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FERC Halts Work on Mountain Valley Pipeline

Signs put up as part of a protest against the Mountain Valley Pipeline near Bent Mountain, Virginia. Michael S. Williamson / The Washington Post / Getty Images

On Friday, the U.S. Federal Energy Regulatory Commission (FERC) ordered work stopped on the controversial Mountain Valley Pipeline that would carry fracked natural gas along a 303-mile route from West Virginia to Virginia, Reuters reported.


The order is the consequence of a legal victory for pipeline opponents July 27, in which three federal appeals judges revoked two permits for the pipeline to cross the Jefferson National Forest, ruling that the U.S. Forest Service and the Bureau of Land Management had not properly reviewed the project before issuing the permits, The Washington Post reported. The judges ordered the agencies to redo the permits.

"Should the agencies authorize alternative routes, (Mountain Valley) may need to revise substantial portions of the project route across non-federal lands, possibly requiring further authorizations and environmental review," FERC said in explaining its decision to halt construction, Reuters reported.

The Sierra Club, one of the environmental groups that brought the suit against the pipeline, applauded the FERC's decision.

"We have said all along that we can't trust polluting corporations to protect our water and we're relieved to see construction temporarily halted along the entire route of the MVP," Sierra Club senior attorney Nathan Matthews said in a statement. "This order is a victory for everyone who values clean water and a wake-up call for those who think they can put profits over people. There is no right way to build these dirty, dangerous fracked gas pipelines and we will continue to fight them until construction is stopped permanently."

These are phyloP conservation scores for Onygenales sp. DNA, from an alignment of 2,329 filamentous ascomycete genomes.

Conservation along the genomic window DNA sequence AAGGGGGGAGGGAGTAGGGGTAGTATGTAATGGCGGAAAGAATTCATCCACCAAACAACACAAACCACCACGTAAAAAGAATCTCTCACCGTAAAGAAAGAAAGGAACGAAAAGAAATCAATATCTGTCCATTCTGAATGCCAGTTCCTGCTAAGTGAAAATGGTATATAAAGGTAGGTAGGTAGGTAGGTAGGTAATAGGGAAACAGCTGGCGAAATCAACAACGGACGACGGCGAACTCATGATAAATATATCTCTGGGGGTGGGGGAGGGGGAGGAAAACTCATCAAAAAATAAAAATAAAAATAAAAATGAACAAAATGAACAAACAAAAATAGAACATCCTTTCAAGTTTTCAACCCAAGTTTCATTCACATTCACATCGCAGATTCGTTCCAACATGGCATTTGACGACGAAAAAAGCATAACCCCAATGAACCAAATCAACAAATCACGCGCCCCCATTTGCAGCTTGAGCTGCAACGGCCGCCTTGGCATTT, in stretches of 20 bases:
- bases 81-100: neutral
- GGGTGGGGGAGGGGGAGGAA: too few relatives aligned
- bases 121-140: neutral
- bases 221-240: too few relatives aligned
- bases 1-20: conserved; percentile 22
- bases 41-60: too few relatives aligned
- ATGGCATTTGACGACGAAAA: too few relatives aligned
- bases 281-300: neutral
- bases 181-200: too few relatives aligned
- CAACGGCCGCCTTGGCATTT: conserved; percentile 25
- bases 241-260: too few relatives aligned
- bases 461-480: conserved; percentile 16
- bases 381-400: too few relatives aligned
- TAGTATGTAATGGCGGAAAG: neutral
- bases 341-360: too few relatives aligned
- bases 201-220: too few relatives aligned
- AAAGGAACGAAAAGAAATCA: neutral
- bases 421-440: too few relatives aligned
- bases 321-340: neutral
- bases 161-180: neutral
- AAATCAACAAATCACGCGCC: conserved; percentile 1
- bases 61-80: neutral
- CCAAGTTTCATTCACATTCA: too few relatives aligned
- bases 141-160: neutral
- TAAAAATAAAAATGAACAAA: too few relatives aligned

Natalie Cox, spokesperson for EQT Corp., the company leading construction on the pipeline, told Reuters in an email that the company "respectfully disagrees with the breadth of the August 3 stop work order."

"We will continue to work closely with all agencies to resolve these issues and look forward to continuing the safe construction of this important infrastructure project," Cox said.

Opponents of the Mountain Valley Pipeline have been fighting it with a combination of tree sits and lawsuits.

In June, the FERC announced that the pipeline had to stop construction more than 591 streams and wetlands in West Virginia following another appeals court decision in favor of environmental groups.

Opponents hope a mass of legal victories can stop the project all together, and shine a light on an FERC approval process that goes too easy on developers.

"We hoped this case will put a brake on the Federal Energy Regulatory Commission which is running roughshod over the environmental planning process," Wilderness Society conservationist Hugh Irwin told The Washington Post of the lawsuit that led to the current stoppage, to which his organization was a party. "Significant environmental concerns were brushed aside and inadequately analyzed," he said.

The Mountain Valley Pipeline is seen by opponents as a particularly egregious example of a project that ignored environmental and community concerns.

"Quite frankly, Mountain Valley Pipeline has become a good example of bad energy development," The Appalachian Trail Conservancy said in a statement. "Currently the steep mountainsides near Roanoke are being carved, gashed and ripped up. Unusually heavy rainfall this year has, from when the earthmovers first fired up, exposed the recklessness of this pipeline developer," they wrote.
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